Since 2005, willowlamp has wowed consumers with its breathtaking, innovative sculptural lighting designs. From chandeliers to lamps, standard works to bespoke creations, the Cape Town-based company has added both light and lustre to numerous hotels and restaurants around the world, as well as several private residences and working spaces.
The man behind all these achievements is Adam Hoets, creative director and founder of willowlamp.
Hoets studied Architecture at the University of Cape Town and started his own architecture company immediately afterwards, designing eco-lodges for Wilderness Safaris. He owes his creative impulses to an innate predilection for art in various forms, and to the environment in which he grew up. Not only was he surrounded by a host of artists, craftsmen and intellectuals, but his home included a pottery studio, workshop and forest garden where he was able to exercise his own creativity.
Hoets made the gradual transition from architecture to lighting design in 2005. This was due, in part, to his goal in developing a marketable design-related product, whose creation was not hindered by the nature of the client-designer relationship. He feels this relationship can often restrict the designer’s ability to explore his or her own ideas.
The variety of projects that Hoets has overseen since the inception of willowlamp is definitely evidence of a confluence between architectural and artistic flair. He derives inspiration for his designs chiefly from nature and sacred geometry. “This is nature in its purest, highest state and is something I am very interested in and continuously explore in my work,” he says. The name ‘willowlamp’ itself is particularly evocative of nature and was chosen because of how it poetically suited the ‘dangling filament’ nature of the company’s lights.
Willowlamp’s latest large custom-designed chandelier, the extraordinary Enchanted Forest, is a focal piece of grand proportions. This 18-square meter masterpiece was commissioned by Rene Dekker Interiors and conceptualised for a private residence in London.
An open brief from the client allowed the willowlamp team free rein to interpret and develop the concept. “The client supplied us with several conceptual mood boards and an organic conceptual drawing of two massive ceiling-mounted installations placed in a large, open-plan dining and lounge room,” says willowlamp founder and creative director, Adam Hoets. “The larger of the two installations was to be positioned above the lounge zone and the smaller above the dining room table,” he explains.
The project really started taking form when the client saw willowlamp’s Faraway Tree pendant and fell in love. The fantastical Faraway Tree has its roots in the graphic representations of trees in architectural drawings. This then served as the inspiration for the new bespoke design and it evolved into an ‘enchanted forest’ of architectural proportions with a series of spiralling and interwoven tree branches suspended at multiple levels.
Due to the sheer size of the design, the production process was divided into separate modular elements that need to be pieced together on-site. The main “tree” covers an area of 6m x 3m and the middle tree branch alone weighs about 500kg.
It comes as little surprise then that the fixing solution was a challenge. “When creating the fixing solution we had to ensure that the upper tree branch is able to mount to precise fixing points under a suspended ceiling. We worked in collaboration with the architects and engineers to develop the solution to this,” Hoets explains.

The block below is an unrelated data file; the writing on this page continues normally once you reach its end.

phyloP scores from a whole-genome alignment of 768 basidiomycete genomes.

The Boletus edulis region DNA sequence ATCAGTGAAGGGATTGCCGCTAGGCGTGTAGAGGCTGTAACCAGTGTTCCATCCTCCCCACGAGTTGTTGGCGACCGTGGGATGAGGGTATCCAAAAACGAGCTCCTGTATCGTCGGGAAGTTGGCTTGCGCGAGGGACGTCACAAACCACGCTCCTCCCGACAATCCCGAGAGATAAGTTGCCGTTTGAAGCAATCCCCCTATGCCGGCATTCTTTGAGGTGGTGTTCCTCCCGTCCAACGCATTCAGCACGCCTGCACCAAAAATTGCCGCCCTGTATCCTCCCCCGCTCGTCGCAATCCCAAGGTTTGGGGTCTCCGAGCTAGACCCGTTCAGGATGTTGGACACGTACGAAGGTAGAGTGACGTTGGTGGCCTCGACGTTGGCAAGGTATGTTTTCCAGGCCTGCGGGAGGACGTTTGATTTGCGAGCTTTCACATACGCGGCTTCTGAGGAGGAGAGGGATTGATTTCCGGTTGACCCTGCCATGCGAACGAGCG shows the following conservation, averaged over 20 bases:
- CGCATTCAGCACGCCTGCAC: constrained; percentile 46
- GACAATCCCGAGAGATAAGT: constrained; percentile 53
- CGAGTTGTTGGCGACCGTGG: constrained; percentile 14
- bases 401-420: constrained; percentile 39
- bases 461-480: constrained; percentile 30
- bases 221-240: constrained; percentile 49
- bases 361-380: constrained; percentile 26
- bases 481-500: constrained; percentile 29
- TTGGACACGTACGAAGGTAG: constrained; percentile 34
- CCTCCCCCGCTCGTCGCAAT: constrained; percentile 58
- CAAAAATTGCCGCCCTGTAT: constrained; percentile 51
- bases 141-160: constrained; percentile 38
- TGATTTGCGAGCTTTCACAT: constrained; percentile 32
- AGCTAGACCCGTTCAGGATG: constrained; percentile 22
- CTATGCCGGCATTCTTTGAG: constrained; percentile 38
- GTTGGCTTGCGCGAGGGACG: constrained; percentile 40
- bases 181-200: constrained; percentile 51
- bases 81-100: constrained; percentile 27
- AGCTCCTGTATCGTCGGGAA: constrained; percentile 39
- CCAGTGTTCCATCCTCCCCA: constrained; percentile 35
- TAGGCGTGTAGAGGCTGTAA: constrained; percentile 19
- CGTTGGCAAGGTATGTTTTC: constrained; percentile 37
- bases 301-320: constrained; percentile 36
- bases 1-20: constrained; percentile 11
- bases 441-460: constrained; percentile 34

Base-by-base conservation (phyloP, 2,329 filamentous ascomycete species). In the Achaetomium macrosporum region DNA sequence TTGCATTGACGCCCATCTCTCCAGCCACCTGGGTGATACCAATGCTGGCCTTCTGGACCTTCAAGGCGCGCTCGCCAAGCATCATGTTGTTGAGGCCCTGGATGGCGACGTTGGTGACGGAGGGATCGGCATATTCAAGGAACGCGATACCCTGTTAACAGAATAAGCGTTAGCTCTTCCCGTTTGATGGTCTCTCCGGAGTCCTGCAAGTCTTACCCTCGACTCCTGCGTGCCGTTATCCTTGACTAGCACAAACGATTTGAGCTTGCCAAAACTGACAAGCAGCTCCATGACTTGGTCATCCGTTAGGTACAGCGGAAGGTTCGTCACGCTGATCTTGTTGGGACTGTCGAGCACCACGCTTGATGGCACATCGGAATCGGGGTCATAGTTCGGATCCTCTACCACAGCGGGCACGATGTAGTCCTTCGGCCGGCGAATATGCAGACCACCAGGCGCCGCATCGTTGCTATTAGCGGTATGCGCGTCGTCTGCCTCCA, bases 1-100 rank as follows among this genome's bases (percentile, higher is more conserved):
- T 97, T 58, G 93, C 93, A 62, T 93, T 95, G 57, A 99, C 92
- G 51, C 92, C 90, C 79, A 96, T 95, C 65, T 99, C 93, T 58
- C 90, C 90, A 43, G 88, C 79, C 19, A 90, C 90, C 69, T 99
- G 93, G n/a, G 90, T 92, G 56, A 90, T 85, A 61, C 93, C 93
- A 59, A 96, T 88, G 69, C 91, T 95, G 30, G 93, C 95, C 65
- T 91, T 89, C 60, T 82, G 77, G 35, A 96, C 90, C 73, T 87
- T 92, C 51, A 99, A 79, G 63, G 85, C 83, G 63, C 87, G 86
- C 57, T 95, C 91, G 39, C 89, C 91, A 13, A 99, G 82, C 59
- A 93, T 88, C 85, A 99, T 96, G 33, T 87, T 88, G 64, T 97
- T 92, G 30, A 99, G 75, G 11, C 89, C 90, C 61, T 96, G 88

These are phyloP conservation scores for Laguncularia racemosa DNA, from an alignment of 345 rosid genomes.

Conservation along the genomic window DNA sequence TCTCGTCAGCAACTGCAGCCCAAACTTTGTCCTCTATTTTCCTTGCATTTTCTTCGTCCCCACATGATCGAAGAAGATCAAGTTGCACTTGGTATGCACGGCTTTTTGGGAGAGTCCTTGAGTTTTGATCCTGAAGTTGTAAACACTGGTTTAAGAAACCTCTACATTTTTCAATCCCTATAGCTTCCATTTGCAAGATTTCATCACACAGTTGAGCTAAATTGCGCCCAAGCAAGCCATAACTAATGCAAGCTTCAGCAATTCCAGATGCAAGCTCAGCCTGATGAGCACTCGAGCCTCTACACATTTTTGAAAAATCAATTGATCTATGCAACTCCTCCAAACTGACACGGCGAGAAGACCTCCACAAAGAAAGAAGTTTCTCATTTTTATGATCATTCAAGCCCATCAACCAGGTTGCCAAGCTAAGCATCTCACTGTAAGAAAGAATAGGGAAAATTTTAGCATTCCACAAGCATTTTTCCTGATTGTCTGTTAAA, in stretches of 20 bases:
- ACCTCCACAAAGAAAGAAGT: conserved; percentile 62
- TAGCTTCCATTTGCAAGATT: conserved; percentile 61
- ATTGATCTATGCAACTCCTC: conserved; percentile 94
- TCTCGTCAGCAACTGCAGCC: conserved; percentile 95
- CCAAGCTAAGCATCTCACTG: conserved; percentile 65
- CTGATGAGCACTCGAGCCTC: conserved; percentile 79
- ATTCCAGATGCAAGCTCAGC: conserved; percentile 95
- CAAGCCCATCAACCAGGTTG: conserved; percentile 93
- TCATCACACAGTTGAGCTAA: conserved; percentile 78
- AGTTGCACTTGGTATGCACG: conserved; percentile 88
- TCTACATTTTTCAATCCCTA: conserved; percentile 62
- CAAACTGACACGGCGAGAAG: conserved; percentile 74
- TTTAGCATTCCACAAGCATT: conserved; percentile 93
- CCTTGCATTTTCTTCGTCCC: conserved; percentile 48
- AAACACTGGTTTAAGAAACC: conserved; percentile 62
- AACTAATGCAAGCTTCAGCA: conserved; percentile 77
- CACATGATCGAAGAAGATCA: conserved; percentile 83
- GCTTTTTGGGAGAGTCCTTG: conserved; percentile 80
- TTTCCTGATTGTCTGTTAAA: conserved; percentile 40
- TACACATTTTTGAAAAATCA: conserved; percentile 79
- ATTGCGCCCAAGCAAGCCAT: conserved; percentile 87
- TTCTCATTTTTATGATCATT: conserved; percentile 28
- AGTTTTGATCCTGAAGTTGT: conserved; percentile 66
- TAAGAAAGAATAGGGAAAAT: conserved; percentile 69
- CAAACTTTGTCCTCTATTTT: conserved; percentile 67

As with all willowlamp designs, the Enchanted Forest is made from strands of suspended ball chain and laser-cut stainless steel. Other distinctive features and customizations include special concealed LED lighting systems that are independently programmed to adjust and control the lighting. “The client didn’t want to see any light source other than the LED edge lights wrapping around the branch. They didn’t want to see any individual bright bulbs”, says Hoets of the challenges involved. To achieve this, he had to find a special G4 LED lamp that was flush-mounted with the top of the tree branch that would illuminate the upper canopies while remaining invisible to the eye.
Willowlamp has completed a number of ambitious customization projects, including the recent award-winning installation for The Waiting Room of the new Crown Towers Perth hotel in Australia. The design, consisting of a series of four chandeliers based on willowlamp’s popular Mandala No. 1 design, was the largest ever custom design that willowlamp has created to date and earned the willowlamp team second prize in the category for The Best Use of Decorative Lighting in a Hotel Project at this year’s darc awards (UK).
Willowlamp’s popularity, both in South Africa and abroad, is a testament to the quality of its products. The company’s light fixtures hang in a variety of prestigious establishments including Mena House Hotel in Cairo, the Melia and Landmark Hotels in London, Ritz-Carlton Hotels in Dubai and Chicago, Switzerland’s Seerose Resort & Spa, the Liwa Executive Suites and the Shangri-La Hotel in Abu Dhabi, the Clarion Post Hotel in Sweden, The George Hotel in Lagos, Angama Mara Lodge in Kenya and Morocco’s Four Seasons Hotel.
Hoets and his team show no signs of slowing down in their production of modern light fixtures that double as works of art. And with each creation being more magnificent than the last, one wonders what feats willowlamp will achieve in years to come. Hoets seems to foreshadow the monumental quality of his future works when he says: “The work I am doing now is becoming all out architectural in scale!”